Monday, May 20, 2024
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Customs operations impede incoming Ethiopian cargo from Djibouti

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The difficulties that have arisen in recent months regarding customs operations that impede incoming Ethiopian cargo from Djibouti to the center have been discussed during the most recent visit of an Ethiopian delegation led by Alemu Simie, Minister of Transport and Logistics (MoTL), to Djibouti, a major sea outlet for Ethiopian cargo.
According to information Capital got from both the Djiboutian and Ethiopian authorities, the stack of goods in Djibouti has been attributed to customs-related problems that mostly occurred in the most recent few months, which Ethiopian operators claimed has resulted in an additional cost for cargo.
The case has been discussed, according to the Ethiopian Maritime Authority (EMA) Djibouti Branch, to coordinate Ethiopian cargoes with the committee, which consists of Ethiopian state offices and stakeholders headquartered in Djibouti.
While the issue occurred a few months prior to the committee’s meeting, it was only recently that the matter was discussed.
The head of the EMA branch in Djibouti, Abebe Tefera, claimed that in order to expedite cargo going to Ethiopian consumers, Djiboutian Customs is asking for documents such the HS Code and Area Code, which are irrelevant to them.
Experts in Djibouti and those who are unaware of the deal between the two nations expect the Djiboutian side to facilitate streamlined customs procedures.
But, the customs protocol agreed upon by the two nations has left some opportunity for the Djiboutian regulatory body, which is required to request certain documents in accordance with the treaty.
“Even though the protocol authorizes Djibouti Customs, it is not relevant for the Djiboutian regulatory body to request for the documents that are related, like tax or other domestic issues in Ethiopia,” experts said. As a result, the case should be resolved on the basis of mutual understanding between the two bodies.
“The smooth operation of the logistical activity is a requirement to reduce wasteful time and expense, but I believe there are provisions in the protocol that let the Djibouti side to interfere with the operation. Also, they are mentioned in the process for debate,” experts disagreed.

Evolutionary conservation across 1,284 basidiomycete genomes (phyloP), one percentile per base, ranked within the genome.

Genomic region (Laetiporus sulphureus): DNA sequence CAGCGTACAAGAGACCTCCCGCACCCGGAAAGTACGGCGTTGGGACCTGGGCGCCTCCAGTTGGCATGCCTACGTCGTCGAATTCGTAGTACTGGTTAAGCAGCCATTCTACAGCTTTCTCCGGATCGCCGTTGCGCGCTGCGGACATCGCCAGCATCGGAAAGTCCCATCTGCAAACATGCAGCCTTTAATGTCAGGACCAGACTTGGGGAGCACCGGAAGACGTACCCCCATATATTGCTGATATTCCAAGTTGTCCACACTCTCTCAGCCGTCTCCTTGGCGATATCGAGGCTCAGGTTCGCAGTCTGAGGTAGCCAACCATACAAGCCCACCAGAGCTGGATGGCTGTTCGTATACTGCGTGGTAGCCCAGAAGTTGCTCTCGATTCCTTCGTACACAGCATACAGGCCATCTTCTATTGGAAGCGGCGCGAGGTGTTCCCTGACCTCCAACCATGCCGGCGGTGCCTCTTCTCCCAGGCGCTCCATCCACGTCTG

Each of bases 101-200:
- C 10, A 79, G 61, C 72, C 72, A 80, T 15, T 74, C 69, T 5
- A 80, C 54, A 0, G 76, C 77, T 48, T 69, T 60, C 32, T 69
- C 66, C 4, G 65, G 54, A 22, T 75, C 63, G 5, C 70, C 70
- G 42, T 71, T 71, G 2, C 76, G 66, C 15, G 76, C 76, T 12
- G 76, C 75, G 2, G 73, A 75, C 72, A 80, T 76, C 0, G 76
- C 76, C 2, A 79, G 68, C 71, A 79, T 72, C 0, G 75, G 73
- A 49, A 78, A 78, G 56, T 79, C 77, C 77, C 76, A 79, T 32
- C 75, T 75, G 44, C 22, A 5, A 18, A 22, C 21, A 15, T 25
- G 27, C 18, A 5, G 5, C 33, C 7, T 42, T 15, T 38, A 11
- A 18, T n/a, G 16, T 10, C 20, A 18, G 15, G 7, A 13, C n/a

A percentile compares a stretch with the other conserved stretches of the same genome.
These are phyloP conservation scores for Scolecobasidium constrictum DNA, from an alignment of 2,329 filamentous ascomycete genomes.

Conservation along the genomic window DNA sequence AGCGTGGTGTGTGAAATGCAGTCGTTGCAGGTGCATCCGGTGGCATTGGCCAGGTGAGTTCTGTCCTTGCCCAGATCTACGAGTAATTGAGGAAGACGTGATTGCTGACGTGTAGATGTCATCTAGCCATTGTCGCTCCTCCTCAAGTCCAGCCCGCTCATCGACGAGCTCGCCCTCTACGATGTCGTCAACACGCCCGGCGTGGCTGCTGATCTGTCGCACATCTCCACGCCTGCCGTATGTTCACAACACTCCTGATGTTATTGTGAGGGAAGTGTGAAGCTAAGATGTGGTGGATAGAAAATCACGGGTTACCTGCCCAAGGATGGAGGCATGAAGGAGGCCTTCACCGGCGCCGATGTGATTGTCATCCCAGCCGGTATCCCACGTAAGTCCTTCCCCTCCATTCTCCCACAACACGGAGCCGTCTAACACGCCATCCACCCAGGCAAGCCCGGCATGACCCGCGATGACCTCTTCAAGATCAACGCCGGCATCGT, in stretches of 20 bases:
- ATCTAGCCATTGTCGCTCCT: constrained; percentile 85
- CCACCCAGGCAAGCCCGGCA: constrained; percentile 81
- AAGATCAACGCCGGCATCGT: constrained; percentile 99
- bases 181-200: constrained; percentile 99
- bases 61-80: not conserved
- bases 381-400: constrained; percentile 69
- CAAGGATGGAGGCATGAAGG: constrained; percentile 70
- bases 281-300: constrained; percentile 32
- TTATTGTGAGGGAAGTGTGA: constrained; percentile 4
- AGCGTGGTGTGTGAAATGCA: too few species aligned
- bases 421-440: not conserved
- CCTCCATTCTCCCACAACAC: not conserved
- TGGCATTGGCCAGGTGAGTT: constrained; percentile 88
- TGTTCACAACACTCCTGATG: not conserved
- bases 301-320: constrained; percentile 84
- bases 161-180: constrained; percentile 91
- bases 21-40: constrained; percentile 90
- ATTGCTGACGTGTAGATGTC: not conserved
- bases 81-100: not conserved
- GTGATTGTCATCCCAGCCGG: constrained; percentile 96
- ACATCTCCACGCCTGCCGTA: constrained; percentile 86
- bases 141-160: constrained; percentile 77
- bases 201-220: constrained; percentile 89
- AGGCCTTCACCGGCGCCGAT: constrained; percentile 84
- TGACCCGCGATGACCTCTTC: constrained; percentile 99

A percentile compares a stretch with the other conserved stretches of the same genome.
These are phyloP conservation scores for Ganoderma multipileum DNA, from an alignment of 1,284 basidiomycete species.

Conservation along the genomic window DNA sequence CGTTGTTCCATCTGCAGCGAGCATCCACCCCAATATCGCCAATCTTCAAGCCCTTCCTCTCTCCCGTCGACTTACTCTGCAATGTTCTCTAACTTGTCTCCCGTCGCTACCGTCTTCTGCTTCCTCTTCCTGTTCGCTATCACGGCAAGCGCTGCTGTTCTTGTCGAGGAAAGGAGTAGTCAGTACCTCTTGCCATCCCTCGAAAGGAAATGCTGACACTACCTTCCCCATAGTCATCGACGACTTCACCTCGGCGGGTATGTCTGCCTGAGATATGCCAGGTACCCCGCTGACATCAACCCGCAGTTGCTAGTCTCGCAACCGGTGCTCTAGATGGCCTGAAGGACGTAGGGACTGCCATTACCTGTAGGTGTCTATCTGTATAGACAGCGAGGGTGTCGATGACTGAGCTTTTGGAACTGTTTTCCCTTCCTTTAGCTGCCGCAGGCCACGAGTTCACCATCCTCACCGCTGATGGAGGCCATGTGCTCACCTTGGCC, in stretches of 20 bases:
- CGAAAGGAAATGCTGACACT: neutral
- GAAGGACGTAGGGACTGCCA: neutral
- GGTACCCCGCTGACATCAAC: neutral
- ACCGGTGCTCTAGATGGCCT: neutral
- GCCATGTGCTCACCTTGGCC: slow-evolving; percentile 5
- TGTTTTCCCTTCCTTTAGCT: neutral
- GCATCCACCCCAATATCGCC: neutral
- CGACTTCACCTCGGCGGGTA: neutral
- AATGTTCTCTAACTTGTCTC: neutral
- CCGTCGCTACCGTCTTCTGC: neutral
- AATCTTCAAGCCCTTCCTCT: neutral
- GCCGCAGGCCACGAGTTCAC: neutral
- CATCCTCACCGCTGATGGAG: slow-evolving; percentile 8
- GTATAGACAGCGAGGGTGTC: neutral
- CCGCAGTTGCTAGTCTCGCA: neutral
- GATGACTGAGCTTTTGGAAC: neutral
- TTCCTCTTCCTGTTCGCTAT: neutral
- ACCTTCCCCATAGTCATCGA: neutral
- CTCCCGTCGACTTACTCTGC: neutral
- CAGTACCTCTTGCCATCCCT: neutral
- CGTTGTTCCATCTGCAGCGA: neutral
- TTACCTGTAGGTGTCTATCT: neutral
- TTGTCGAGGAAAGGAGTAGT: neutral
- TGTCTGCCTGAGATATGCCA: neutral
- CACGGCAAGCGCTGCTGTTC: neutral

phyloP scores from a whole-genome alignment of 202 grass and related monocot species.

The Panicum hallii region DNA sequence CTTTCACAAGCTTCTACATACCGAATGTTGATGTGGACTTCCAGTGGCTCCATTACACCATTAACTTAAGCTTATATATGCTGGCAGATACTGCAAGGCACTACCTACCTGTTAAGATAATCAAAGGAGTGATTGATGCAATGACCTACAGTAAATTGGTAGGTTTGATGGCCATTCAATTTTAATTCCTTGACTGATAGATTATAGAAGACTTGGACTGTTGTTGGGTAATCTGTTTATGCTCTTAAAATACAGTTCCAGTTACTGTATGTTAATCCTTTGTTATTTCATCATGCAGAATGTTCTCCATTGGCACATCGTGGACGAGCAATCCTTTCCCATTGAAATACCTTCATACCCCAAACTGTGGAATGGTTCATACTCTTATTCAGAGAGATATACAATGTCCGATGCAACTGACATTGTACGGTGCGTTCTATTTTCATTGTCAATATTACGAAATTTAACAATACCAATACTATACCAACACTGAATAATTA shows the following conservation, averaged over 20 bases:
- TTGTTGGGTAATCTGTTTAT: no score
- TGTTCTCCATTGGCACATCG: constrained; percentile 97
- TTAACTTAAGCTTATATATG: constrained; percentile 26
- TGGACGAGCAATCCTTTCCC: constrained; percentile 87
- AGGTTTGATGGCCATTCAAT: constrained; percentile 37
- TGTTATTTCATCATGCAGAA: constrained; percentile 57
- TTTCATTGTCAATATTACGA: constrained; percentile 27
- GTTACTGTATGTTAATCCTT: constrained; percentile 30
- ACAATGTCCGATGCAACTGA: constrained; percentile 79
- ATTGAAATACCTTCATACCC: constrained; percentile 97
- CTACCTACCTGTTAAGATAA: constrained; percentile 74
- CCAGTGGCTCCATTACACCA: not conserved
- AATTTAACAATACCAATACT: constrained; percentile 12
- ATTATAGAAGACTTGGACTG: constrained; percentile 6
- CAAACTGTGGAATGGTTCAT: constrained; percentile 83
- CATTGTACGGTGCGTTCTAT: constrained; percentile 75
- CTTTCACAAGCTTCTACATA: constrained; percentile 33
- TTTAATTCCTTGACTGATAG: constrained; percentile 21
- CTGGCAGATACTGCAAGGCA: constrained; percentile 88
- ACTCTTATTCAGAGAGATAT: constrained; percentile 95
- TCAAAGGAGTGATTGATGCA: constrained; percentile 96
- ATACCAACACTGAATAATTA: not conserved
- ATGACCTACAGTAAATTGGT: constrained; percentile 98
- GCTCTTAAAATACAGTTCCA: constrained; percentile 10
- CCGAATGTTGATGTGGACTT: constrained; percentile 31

As a result, freight that is handled by multimodal monopoly Ethiopian Shipping and Logistics (ELS) has trouble getting containers to the center.
Capital learnt that the Ethiopian Freight Forwarders and Shipping Agents Association (EFFSAA) sent a letter to the appropriate government entity in order to find a solution for the cargo that are stuck in Djibouti.
Abebe claims that 168 containers handled by the state-owned multimodal logistics giant ESL are stuck in Djibouti as a result of the customs issue.
“If this large company runs into trouble, private logistics providers would have a bigger problem. I know that EFFSAA wrote a letter on the case, but I have no idea how much it has affected them,” he added.
According to data Capital got from the Ethiopian Customs Authority, the Commissioner, Debele Kabeta, has sent a letter to Djibouti Customs asking them to leave several demands that were made by since the cases are connected to the Ethiopian side, Djibouti Customs does not lift the case.
According to some analysts, since the case is in line with the protocol that the two sides signed, the matter should be resolved based on political commitment.
“In my perspective, the procedure should be altered to alleviate the issue, or difficulties will emerge in the future,” one expert who understands the matter stated.
The CEO of ESL, Roba Megersa, who was a member of the delegation that traveled to Djibouti, claimed that the situation has had an impact on his company’s operations.
At the most recent visit of the MoTL Minister, who met President Ismail Omar Guelleh, he claimed that the case had been brought up on various occasions and the President ordered the case to be solved immediately on consultation between the two customs.
The Ethiopian embassy has received a letter right away requesting that the situation be resolved as quickly as possible, according to Roba, who spoke to Capital.
He believed that the case will be resolved soon.
The head of the Ethiopian Customs Commission’s Djibouti branch, Aliyi Abdella, told Capital that the two customs will meet next week to resolve the case in accordance with the President’s directive, but he declined to provide further specifics.
Abebe added that the Djibouti Port and Free Zone Authority (DPFZA), had called him to ask him to write an official letter from the EMA headquarters to the Djibouti authorities about the matter.
The head of the EMA Djibouti Branch said, “Our Director General, Yehualashet Jemere, will formally send a letter for his counterpart, Aboubaker Omar Hadi, DPFZA Chairperson, with the purpose to ease the case.
In a similar development, the road issue was one of the topics that President Guelleh and Alemu discussed. Concerns have been raised by drivers regarding the state of the road from Dikhil to Galafi inside the Djibouti border.
During the conversation, it was revealed that Djibouti had obtained funding from Saudi Arabia and was currently conducting a contractor selection process for the 60 km road project.
Almost two years ago, Ethiopian Construction Works Corporation and Djibouti Ports Corridor Road agreed to build a 35 km asphalt road from Dikihil to Daguiro inside Djibouti as part of road restoration; however, the project was delayed due to prior payment.
In the most recent visit, the President gave the order to start the project as quickly as feasible and to disburse the advance payment before the upcoming Ramadan season.
Capital’s attempt to obtain more information from the Ethiopian Customs Authority was unsuccessful.

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